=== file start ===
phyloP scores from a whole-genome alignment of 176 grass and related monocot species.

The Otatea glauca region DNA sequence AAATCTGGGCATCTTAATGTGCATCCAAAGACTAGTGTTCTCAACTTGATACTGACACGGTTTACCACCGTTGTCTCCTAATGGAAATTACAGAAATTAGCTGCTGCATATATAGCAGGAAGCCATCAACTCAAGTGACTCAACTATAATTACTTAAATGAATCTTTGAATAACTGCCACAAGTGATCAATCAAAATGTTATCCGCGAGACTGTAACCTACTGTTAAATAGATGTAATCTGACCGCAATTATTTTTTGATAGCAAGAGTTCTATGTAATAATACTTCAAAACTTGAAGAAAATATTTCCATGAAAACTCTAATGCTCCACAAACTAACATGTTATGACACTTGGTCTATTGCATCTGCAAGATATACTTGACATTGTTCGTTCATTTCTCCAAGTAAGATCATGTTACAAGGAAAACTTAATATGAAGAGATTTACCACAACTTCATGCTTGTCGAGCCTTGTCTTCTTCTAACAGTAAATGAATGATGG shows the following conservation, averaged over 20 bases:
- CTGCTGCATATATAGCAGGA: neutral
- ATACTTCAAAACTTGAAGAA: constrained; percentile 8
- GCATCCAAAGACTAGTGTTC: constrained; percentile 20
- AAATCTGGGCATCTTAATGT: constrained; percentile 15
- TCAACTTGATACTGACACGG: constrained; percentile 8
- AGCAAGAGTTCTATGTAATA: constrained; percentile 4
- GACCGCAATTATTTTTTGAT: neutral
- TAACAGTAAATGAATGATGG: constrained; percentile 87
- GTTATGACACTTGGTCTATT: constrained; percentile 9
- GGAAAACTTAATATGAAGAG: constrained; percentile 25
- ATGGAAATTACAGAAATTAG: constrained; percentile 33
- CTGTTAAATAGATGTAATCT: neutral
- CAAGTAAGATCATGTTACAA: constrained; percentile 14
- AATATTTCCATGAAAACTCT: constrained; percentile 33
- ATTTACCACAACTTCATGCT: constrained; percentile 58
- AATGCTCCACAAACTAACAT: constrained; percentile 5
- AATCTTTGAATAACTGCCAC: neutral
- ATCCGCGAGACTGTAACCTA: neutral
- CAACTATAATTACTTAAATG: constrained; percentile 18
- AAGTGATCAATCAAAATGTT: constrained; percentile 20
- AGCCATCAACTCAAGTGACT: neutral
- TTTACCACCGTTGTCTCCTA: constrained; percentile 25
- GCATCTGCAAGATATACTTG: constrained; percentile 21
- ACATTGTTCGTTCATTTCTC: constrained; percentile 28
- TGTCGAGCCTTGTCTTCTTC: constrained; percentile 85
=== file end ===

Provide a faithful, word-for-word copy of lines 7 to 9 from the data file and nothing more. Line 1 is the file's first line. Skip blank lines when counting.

- TCAACTTGATACTGACACGG: constrained; percentile 8
- AGCAAGAGTTCTATGTAATA: constrained; percentile 4
- GACCGCAATTATTTTTTGAT: neutral